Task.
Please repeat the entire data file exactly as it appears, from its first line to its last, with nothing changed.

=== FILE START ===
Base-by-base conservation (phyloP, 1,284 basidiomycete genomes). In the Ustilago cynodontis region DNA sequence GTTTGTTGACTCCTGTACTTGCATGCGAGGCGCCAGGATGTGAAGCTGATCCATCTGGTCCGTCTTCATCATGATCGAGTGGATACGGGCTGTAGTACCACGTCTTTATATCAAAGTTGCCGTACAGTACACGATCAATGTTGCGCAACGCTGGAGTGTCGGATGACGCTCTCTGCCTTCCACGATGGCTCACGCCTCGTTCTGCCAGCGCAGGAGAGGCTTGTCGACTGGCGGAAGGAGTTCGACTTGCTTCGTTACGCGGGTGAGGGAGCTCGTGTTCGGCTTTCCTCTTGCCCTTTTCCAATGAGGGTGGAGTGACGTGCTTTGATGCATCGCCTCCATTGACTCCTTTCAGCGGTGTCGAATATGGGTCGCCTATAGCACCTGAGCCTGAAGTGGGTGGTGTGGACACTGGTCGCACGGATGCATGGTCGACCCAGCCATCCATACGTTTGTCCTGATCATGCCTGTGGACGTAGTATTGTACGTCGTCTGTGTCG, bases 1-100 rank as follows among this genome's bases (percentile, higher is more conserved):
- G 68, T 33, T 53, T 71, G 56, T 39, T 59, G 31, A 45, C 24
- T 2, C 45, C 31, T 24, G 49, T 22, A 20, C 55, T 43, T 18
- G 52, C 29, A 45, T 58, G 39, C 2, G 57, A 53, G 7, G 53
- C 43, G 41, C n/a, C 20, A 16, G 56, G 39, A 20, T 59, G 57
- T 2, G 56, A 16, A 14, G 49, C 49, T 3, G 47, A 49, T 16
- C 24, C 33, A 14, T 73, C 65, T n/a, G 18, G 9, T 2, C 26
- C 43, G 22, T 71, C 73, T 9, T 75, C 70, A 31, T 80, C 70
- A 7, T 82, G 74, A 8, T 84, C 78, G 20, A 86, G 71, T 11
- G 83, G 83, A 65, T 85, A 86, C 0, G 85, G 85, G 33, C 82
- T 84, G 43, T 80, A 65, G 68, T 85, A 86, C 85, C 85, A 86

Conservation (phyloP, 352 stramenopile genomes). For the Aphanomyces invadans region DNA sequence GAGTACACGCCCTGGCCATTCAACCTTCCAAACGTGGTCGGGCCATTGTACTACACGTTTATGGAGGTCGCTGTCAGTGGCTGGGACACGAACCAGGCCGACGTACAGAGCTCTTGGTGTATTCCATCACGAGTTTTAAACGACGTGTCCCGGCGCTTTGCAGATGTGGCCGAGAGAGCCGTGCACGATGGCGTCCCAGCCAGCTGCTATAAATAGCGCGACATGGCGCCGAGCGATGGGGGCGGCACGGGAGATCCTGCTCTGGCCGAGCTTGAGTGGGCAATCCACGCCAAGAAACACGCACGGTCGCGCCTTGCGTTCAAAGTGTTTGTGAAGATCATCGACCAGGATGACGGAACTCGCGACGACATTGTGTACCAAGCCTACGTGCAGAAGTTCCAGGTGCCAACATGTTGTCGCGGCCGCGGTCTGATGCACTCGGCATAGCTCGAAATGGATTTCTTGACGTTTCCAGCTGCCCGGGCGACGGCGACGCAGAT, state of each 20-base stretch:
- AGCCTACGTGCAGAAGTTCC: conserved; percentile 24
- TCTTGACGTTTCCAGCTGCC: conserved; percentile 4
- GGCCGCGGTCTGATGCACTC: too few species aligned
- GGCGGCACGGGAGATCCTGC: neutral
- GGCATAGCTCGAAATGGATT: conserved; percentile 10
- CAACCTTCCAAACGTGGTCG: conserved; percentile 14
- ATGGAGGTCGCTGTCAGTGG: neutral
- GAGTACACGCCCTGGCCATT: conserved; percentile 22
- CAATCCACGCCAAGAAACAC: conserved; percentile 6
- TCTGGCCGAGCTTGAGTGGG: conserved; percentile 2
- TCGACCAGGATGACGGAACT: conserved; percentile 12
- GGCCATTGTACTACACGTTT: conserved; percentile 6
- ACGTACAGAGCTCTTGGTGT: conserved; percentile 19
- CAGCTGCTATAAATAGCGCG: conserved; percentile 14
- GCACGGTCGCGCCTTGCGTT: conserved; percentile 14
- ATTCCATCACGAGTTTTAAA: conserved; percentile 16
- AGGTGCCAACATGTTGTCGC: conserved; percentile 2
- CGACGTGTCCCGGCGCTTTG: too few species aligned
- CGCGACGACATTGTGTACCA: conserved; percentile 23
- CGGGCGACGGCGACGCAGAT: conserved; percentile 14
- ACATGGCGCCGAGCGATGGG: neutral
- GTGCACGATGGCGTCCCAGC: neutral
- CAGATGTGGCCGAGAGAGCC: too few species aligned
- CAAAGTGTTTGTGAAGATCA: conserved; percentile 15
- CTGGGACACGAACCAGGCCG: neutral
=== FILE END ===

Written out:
Base-by-base conservation (phyloP, 1,284 basidiomycete genomes). In the Ustilago cynodontis region DNA sequence GTTTGTTGACTCCTGTACTTGCATGCGAGGCGCCAGGATGTGAAGCTGATCCATCTGGTCCGTCTTCATCATGATCGAGTGGATACGGGCTGTAGTACCACGTCTTTATATCAAAGTTGCCGTACAGTACACGATCAATGTTGCGCAACGCTGGAGTGTCGGATGACGCTCTCTGCCTTCCACGATGGCTCACGCCTCGTTCTGCCAGCGCAGGAGAGGCTTGTCGACTGGCGGAAGGAGTTCGACTTGCTTCGTTACGCGGGTGAGGGAGCTCGTGTTCGGCTTTCCTCTTGCCCTTTTCCAATGAGGGTGGAGTGACGTGCTTTGATGCATCGCCTCCATTGACTCCTTTCAGCGGTGTCGAATATGGGTCGCCTATAGCACCTGAGCCTGAAGTGGGTGGTGTGGACACTGGTCGCACGGATGCATGGTCGACCCAGCCATCCATACGTTTGTCCTGATCATGCCTGTGGACGTAGTATTGTACGTCGTCTGTGTCG, bases 1-100 rank as follows among this genome's bases (percentile, higher is more conserved):
- G 68, T 33, T 53, T 71, G 56, T 39, T 59, G 31, A 45, C 24
- T 2, C 45, C 31, T 24, G 49, T 22, A 20, C 55, T 43, T 18
- G 52, C 29, A 45, T 58, G 39, C 2, G 57, A 53, G 7, G 53
- C 43, G 41, C n/a, C 20, A 16, G 56, G 39, A 20, T 59, G 57
- T 2, G 56, A 16, A 14, G 49, C 49, T 3, G 47, A 49, T 16
- C 24, C 33, A 14, T 73, C 65, T n/a, G 18, G 9, T 2, C 26
- C 43, G 22, T 71, C 73, T 9, T 75, C 70, A 31, T 80, C 70
- A 7, T 82, G 74, A 8, T 84, C 78, G 20, A 86, G 71, T 11
- G 83, G 83, A 65, T 85, A 86, C 0, G 85, G 85, G 33, C 82
- T 84, G 43, T 80, A 65, G 68, T 85, A 86, C 85, C 85, A 86

Conservation (phyloP, 352 stramenopile genomes). For the Aphanomyces invadans region DNA sequence GAGTACACGCCCTGGCCATTCAACCTTCCAAACGTGGTCGGGCCATTGTACTACACGTTTATGGAGGTCGCTGTCAGTGGCTGGGACACGAACCAGGCCGACGTACAGAGCTCTTGGTGTATTCCATCACGAGTTTTAAACGACGTGTCCCGGCGCTTTGCAGATGTGGCCGAGAGAGCCGTGCACGATGGCGTCCCAGCCAGCTGCTATAAATAGCGCGACATGGCGCCGAGCGATGGGGGCGGCACGGGAGATCCTGCTCTGGCCGAGCTTGAGTGGGCAATCCACGCCAAGAAACACGCACGGTCGCGCCTTGCGTTCAAAGTGTTTGTGAAGATCATCGACCAGGATGACGGAACTCGCGACGACATTGTGTACCAAGCCTACGTGCAGAAGTTCCAGGTGCCAACATGTTGTCGCGGCCGCGGTCTGATGCACTCGGCATAGCTCGAAATGGATTTCTTGACGTTTCCAGCTGCCCGGGCGACGGCGACGCAGAT, state of each 20-base stretch:
- AGCCTACGTGCAGAAGTTCC: conserved; percentile 24
- TCTTGACGTTTCCAGCTGCC: conserved; percentile 4
- GGCCGCGGTCTGATGCACTC: too few species aligned
- GGCGGCACGGGAGATCCTGC: neutral
- GGCATAGCTCGAAATGGATT: conserved; percentile 10
- CAACCTTCCAAACGTGGTCG: conserved; percentile 14
- ATGGAGGTCGCTGTCAGTGG: neutral
- GAGTACACGCCCTGGCCATT: conserved; percentile 22
- CAATCCACGCCAAGAAACAC: conserved; percentile 6
- TCTGGCCGAGCTTGAGTGGG: conserved; percentile 2
- TCGACCAGGATGACGGAACT: conserved; percentile 12
- GGCCATTGTACTACACGTTT: conserved; percentile 6
- ACGTACAGAGCTCTTGGTGT: conserved; percentile 19
- CAGCTGCTATAAATAGCGCG: conserved; percentile 14
- GCACGGTCGCGCCTTGCGTT: conserved; percentile 14
- ATTCCATCACGAGTTTTAAA: conserved; percentile 16
- AGGTGCCAACATGTTGTCGC: conserved; percentile 2
- CGACGTGTCCCGGCGCTTTG: too few species aligned
- CGCGACGACATTGTGTACCA: conserved; percentile 23
- CGGGCGACGGCGACGCAGAT: conserved; percentile 14
- ACATGGCGCCGAGCGATGGG: neutral
- GTGCACGATGGCGTCCCAGC: neutral
- CAGATGTGGCCGAGAGAGCC: too few species aligned
- CAAAGTGTTTGTGAAGATCA: conserved; percentile 15
- CTGGGACACGAACCAGGCCG: neutral